Perhaps you’re familiar with the famous Benjamin Franklin quote, “For want of a nail the shoe was lost, for want of a shoe the horse was lost, and for want of a horse, the rider was lost, being overtaken and slain by the enemy — all for want of care about a horse-shoe nail.”
While Benjamin Franklin meant this quote as an example of how ignoring the little things can lead to failure in the bigger picture, most of us have taken this to illustrate the vital importance of healthy hooves to the soundness and performance of the horse. Hoof quality is affected by several factors including genetics, environment and nutrition. Some horses inherit weak hooves, and that can’t be changed. But proper care and nutrition can help a horse develop and maintain the best hooves genetically possible. On the other hand, a horse may have the genes for great hooves, but improper care and inadequate nutrition can lead to hoof problems for that horse.
Do nutrients affect hoof growth and quality?
There are several nutrients that can influence hoof growth and quality, but there is very little evidence to suggest that the addition of extra nutrients to an already-balanced diet will promote hoof growth in the normal horse. However, energy or calorie content of the diet can have an impact on hoof growth. Research has shown that feeding young, growing horses a lower-calorie diet that led to reduced weight gain also resulted in slower hoof growth. Protein deficiency can have the same effect as energy deficiency since hoof structure is primarily keratin, a protein. The hoof growth of weanlings fed 10 percent protein was only two thirds that of weanlings fed 14.5 percent protein (Comben, Clark and Sutherland, 1984).
Proteins are made up of different amino acids, and the amino acid concentration within the horn of good-quality hooves has been shown to be different from that of poor-quality hooves. However, a study from Geyer and Schulze in 1994 failed to show an effect of specific amino acid supplementation on the growth of hooves. While the essential amino acid methionine is thought to be important for hoof quality, if fed in excess it is thought to cause a depletion of iron, copper and zinc, which may be associated with crumbling horn and white line disease. Fats are needed by the hoof to create a permeability barrier that assists in cell-to-cell adhesion, helping prevent bacteria and fungi from penetrating the horn. Diets containing adequate levels of fat can, therefore, be beneficial to the hoof.
Mineral balance influences hoof growth and quality
A proper balance of minerals is also important to hoof growth and quality. For example, a study by Harrington, Walsh and White in 1973 showed zinc to be important in the normal keratinization of the hoof. Horses with insufficient hoof horn strength had less zinc in the hoof horn and plasma than did horses with no hoof horn damage.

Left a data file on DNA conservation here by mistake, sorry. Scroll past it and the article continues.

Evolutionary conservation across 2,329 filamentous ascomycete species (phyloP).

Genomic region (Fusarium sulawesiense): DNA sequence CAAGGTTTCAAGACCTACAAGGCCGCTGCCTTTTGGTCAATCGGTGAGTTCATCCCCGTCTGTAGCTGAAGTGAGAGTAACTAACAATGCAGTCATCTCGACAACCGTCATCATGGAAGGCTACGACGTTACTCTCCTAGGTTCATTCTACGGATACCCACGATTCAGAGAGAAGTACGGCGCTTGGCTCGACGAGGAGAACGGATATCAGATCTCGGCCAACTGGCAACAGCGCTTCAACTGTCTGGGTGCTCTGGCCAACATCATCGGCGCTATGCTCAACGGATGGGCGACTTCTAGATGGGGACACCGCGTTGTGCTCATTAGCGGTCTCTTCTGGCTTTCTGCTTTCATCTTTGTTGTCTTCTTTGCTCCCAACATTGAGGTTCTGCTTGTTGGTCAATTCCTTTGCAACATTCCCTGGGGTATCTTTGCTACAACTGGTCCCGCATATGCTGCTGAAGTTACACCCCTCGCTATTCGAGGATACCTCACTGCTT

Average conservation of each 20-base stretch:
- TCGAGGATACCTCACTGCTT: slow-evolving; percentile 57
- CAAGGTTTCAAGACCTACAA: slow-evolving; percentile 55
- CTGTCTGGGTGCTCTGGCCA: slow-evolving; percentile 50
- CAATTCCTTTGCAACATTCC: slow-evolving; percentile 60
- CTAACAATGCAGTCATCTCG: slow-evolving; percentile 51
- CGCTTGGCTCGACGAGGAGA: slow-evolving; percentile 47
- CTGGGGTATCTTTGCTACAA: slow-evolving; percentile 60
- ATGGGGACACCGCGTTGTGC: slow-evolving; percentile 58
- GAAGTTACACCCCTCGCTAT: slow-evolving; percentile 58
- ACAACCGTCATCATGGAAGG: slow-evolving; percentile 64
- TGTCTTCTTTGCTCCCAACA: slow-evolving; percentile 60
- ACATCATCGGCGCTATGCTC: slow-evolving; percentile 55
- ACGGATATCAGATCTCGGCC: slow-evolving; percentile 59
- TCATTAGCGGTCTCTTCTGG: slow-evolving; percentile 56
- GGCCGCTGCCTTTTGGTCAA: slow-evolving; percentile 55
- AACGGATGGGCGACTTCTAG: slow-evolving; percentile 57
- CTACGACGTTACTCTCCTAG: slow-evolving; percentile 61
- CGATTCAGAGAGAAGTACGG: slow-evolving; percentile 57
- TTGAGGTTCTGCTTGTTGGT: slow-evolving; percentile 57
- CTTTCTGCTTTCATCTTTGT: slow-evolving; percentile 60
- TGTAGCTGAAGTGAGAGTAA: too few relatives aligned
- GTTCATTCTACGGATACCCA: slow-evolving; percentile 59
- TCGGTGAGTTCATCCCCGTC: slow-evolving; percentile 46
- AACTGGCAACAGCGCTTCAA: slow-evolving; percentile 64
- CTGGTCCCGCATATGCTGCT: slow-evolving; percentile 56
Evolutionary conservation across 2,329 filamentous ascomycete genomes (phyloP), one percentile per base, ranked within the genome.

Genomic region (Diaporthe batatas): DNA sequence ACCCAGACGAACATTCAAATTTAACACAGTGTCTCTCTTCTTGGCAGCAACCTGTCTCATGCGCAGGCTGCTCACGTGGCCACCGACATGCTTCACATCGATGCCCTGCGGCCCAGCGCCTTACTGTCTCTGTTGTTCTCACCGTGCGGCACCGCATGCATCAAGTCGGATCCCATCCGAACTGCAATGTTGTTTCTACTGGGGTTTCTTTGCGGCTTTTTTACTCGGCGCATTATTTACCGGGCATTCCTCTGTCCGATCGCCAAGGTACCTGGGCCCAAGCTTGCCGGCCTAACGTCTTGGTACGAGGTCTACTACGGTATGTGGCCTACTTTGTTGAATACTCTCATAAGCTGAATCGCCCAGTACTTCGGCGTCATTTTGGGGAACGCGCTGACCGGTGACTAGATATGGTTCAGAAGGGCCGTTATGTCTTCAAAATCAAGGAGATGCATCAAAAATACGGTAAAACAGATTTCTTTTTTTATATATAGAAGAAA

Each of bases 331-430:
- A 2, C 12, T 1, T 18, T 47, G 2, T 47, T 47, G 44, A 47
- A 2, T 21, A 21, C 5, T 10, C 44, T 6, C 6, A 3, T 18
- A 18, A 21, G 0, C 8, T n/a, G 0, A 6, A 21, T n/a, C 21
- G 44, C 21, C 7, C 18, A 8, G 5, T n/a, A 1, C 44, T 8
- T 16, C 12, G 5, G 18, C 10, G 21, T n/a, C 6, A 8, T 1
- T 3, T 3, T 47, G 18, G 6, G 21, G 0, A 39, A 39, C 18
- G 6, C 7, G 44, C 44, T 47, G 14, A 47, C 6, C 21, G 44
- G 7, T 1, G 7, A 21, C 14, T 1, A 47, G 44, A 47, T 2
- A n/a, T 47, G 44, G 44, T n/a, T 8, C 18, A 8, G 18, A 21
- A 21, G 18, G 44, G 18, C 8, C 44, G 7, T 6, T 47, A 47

Calcium and phosphorus, and the ratio of one to the other, also has an impact on hoof development. Calcium is needed for cell-to-cell attachment in the hoof horn. Calcium is also important in the metabolism of the intercellular lipids. Excess phosphorus can block the absorption of calcium from the small intestine, which ultimately can cause weak and abnormal bones and affect cell-to-cell attachment.
Selenium is important as an antioxidant for the protection of cellular membranes. However, excess selenium in the diet can lead to substitution of sulfur in the keratin fibers with selenium, resulting in poor structural integrity. Chronic selenium toxicity can result in hair loss, coronitis and bleeding of the coronary band as well as sloughing of the hoof and even laminitis.
The effect of biotin on hoof growth
The most-investigated vitamin related to hoof growth is biotin, a water-soluble vitamin that is manufactured by microbes in the digestive system. Controlled studies have reported varying results on the effect of biotin supplementation on hoof growth and quality. Some studies, such as one conducted by Schryver and Hintz in 1983, found biotin supplementation to help some horses grow better hooves, other studies found no advantage, and one study reported a reduced growth rate with biotin supplementation. The level of supplementation was 10 to 30 mg. of biotin per day over a nine- to 38-month period, and improvement was observed in some but not all of the horses.
With horses that have poor hoof quality despite good environment and balanced nutrition, there may be some benefit from a therapeutic dose of biotin supplementation. But for the majority of horses, a diet with naturally occurring biotin, a good amino acid and fatty acid balance, and proper vitamin and mineral fortification will support excellent hoof growth rates and quality of growth.
There are several nutrients that can exert a direct influence on the growth rate and integrity of the hoof. It is the balance of these nutrients with each other that is most important in the growth of a normal hoof.